As business and consumers remain under pressure due to the weak economy exacerbated by limited government expenditure, Simonis Storm has noted that the amount of credit extended so far is not enough to boost consumer spending.
Their view comes in the wake of the Bank of Namibia having released the money and banking statistics for June 2018.
According to the latest data, Private Sector Credit Extension increased at a slower pace of 5.5% at the end of June 2018 compared to a 7.3% registered in the prior year.
Instalment credit was at record low levels of -5.6% year-on-year at the end of June 2018, while overdrafts stumbled to 0.6% y-o-y in June compared to a 16.1% recorded in the prior year.
On the contrary, credit extended through other loans and advances increased by 10.9% y-o-y in June 2018 compared to a 6.8% registered in the prior year.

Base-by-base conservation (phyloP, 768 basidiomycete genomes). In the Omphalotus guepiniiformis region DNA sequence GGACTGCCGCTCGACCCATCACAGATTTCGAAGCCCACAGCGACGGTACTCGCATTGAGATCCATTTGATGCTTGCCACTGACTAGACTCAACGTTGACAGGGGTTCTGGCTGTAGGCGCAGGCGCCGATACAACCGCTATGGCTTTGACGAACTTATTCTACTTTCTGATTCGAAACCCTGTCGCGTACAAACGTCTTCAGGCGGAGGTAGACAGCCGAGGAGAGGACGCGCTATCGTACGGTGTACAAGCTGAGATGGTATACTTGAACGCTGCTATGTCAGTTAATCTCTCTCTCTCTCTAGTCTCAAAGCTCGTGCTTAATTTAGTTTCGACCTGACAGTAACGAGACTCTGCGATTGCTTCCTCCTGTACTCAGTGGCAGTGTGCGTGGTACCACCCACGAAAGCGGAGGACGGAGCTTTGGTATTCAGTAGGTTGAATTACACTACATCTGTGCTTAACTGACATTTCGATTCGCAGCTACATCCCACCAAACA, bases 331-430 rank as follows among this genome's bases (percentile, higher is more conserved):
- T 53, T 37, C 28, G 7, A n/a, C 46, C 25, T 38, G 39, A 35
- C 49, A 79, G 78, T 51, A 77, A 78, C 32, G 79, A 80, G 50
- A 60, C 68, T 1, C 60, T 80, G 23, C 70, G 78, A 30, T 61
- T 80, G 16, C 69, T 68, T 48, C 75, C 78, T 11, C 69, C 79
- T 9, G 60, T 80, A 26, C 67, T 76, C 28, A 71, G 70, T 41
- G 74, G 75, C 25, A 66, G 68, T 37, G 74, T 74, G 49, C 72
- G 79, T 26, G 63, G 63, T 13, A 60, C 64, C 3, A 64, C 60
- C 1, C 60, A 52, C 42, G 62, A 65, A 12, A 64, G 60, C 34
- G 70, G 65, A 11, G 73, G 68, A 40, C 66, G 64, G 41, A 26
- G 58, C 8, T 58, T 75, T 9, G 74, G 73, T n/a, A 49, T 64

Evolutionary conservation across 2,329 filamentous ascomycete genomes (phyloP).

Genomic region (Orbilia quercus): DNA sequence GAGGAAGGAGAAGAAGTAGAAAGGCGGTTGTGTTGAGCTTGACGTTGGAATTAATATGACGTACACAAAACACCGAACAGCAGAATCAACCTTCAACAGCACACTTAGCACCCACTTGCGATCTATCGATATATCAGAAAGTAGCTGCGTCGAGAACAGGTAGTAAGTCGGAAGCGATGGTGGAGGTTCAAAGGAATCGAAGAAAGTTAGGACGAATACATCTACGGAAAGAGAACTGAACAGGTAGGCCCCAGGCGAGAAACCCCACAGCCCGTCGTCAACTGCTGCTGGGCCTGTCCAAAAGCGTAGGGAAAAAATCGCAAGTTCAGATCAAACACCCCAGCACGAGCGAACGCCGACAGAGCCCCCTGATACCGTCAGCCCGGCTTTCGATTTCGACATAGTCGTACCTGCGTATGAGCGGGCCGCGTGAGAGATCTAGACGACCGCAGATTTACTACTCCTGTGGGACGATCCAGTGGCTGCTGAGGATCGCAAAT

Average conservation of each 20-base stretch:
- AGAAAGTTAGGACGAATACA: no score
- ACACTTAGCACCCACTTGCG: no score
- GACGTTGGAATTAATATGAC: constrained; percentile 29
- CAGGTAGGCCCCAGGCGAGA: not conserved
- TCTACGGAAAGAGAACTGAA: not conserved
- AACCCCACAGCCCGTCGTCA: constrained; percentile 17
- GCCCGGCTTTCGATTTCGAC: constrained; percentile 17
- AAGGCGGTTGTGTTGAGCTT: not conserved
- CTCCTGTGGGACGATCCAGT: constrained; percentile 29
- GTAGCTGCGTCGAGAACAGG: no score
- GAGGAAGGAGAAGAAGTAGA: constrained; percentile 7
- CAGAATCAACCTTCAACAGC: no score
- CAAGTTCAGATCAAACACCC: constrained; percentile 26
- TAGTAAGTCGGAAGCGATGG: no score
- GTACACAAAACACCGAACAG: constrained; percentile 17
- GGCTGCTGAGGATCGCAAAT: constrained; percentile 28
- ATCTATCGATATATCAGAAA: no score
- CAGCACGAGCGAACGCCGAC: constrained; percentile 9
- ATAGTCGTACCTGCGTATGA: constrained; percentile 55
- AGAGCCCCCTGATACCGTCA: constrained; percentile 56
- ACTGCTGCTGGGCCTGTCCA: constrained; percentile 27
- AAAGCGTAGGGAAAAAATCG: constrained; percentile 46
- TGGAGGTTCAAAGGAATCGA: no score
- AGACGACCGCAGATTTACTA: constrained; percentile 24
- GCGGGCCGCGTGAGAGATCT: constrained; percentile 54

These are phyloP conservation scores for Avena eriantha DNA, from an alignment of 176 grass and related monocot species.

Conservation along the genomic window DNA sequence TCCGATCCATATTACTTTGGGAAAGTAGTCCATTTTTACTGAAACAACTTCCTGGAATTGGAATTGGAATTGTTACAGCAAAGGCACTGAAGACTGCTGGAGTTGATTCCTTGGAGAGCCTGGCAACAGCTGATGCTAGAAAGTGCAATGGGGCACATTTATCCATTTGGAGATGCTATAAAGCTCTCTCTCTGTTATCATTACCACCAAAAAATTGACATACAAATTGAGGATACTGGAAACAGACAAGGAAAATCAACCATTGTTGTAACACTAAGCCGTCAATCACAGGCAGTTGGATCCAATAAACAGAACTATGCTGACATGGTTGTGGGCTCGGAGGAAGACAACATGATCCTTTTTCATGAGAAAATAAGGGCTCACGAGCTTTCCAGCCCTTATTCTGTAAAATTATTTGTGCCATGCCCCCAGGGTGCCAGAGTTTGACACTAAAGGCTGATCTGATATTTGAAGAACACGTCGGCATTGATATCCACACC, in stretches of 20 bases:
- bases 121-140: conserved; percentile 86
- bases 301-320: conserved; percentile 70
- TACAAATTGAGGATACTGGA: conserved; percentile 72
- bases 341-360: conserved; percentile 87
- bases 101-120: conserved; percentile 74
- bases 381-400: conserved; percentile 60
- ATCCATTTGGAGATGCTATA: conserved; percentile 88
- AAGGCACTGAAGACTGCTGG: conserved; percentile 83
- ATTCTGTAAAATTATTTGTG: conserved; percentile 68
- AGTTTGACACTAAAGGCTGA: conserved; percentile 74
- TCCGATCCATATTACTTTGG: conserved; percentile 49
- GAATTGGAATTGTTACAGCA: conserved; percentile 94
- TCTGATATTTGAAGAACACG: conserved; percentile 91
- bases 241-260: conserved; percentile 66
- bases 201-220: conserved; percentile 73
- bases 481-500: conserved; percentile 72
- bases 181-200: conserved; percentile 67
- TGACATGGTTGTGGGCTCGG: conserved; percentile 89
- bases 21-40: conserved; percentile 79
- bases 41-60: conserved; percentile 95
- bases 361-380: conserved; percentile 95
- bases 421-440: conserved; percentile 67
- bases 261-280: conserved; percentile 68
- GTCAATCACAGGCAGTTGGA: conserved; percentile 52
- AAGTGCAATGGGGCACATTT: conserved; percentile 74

Household debt increased by 6.4% to N$54.6bn in June compared to an 8.3% in the prior year.
This is the lowest growth since January 2010. Moreover, credit through unsecured lending continued to register a staggering growth of 11.6% y-o-y at the end of June, fuelled by an increase of 112.2% y-o-y in lease contracts by individuals.
Says Simonis Storm Securities’ Indileni Nanghonga, “In our view the credit extended is not ample to boost consumer spending in these tight economic conditions. Consumers will remain under financial pressure which is currently exacerbated by the rise in petrol prices (inflationary).”
Meanwhile corporate debt rose by 4.2% to N$37.3bn in June compared to a 5.9% in the prior year.
Households and corporates totals N$91.9bn in PSCE debt, a 196.5% escalation over the last 10 years.